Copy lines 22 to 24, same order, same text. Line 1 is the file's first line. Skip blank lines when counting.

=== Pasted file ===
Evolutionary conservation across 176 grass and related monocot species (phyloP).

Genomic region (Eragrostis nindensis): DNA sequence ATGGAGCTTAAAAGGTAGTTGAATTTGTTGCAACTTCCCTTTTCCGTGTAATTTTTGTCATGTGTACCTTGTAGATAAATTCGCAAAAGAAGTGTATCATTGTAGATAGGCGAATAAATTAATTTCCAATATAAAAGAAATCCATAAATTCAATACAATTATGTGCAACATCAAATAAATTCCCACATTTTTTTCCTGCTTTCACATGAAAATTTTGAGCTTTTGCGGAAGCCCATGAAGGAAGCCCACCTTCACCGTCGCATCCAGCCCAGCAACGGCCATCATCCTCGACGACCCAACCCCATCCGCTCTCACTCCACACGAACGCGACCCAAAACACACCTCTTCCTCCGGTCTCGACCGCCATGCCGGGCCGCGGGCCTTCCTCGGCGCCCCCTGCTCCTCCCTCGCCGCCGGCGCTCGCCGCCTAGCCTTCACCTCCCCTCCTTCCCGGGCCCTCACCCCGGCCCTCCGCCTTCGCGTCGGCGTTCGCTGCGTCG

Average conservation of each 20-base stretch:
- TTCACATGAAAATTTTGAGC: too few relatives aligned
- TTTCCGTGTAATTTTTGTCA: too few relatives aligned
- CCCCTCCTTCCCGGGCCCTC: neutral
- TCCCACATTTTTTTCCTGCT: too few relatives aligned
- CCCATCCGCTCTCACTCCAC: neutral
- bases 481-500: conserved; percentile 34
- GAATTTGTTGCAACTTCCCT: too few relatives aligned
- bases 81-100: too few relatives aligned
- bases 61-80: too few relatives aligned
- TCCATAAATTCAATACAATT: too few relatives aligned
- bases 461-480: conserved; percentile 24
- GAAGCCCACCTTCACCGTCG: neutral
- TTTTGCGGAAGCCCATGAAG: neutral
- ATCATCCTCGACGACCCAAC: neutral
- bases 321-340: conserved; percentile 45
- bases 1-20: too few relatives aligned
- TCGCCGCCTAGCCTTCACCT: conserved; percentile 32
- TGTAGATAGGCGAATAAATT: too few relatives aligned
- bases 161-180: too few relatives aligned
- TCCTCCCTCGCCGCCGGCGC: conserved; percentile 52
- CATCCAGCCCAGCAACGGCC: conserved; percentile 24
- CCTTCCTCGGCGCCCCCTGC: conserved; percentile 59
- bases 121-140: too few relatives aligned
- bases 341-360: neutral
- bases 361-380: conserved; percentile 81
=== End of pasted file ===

- bases 161-180: too few relatives aligned
- TCCTCCCTCGCCGCCGGCGC: conserved; percentile 52
- CATCCAGCCCAGCAACGGCC: conserved; percentile 24